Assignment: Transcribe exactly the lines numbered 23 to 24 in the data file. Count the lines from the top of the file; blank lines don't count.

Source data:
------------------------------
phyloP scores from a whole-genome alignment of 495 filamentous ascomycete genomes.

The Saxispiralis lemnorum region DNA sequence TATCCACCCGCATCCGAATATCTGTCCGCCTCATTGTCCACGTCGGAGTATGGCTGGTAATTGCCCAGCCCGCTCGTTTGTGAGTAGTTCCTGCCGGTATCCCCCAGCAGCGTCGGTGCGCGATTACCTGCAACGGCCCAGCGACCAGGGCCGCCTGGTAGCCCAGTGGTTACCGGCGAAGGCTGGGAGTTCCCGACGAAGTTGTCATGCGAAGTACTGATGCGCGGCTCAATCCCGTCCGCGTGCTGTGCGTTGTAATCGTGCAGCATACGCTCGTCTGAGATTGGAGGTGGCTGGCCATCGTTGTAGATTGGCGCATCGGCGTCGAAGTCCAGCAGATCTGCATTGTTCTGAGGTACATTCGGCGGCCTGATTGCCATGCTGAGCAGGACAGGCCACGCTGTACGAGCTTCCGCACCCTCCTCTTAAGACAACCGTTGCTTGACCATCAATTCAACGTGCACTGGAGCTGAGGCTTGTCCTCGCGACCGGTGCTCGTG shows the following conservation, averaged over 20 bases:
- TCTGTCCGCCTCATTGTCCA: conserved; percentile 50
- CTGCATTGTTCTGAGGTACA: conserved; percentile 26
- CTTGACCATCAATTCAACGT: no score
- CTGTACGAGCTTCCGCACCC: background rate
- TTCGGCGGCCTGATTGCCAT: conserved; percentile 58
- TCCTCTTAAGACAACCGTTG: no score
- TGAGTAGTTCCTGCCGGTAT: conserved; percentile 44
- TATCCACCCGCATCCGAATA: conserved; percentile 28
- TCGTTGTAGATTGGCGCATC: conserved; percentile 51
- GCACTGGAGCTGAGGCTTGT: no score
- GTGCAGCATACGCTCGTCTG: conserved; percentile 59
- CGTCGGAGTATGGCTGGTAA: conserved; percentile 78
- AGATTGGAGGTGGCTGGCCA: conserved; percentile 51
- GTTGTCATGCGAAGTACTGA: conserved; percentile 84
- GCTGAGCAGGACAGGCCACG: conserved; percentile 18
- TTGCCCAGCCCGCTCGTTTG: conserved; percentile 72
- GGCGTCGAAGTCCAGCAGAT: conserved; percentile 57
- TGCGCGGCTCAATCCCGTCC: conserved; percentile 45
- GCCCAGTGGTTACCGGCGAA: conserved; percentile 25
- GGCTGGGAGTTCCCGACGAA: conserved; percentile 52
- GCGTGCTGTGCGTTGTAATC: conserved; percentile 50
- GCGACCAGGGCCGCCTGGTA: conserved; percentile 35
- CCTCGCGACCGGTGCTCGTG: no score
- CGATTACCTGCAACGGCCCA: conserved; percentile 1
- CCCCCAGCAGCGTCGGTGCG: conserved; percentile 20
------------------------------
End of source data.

- GCGTGCTGTGCGTTGTAATC: conserved; percentile 50
- GCGACCAGGGCCGCCTGGTA: conserved; percentile 35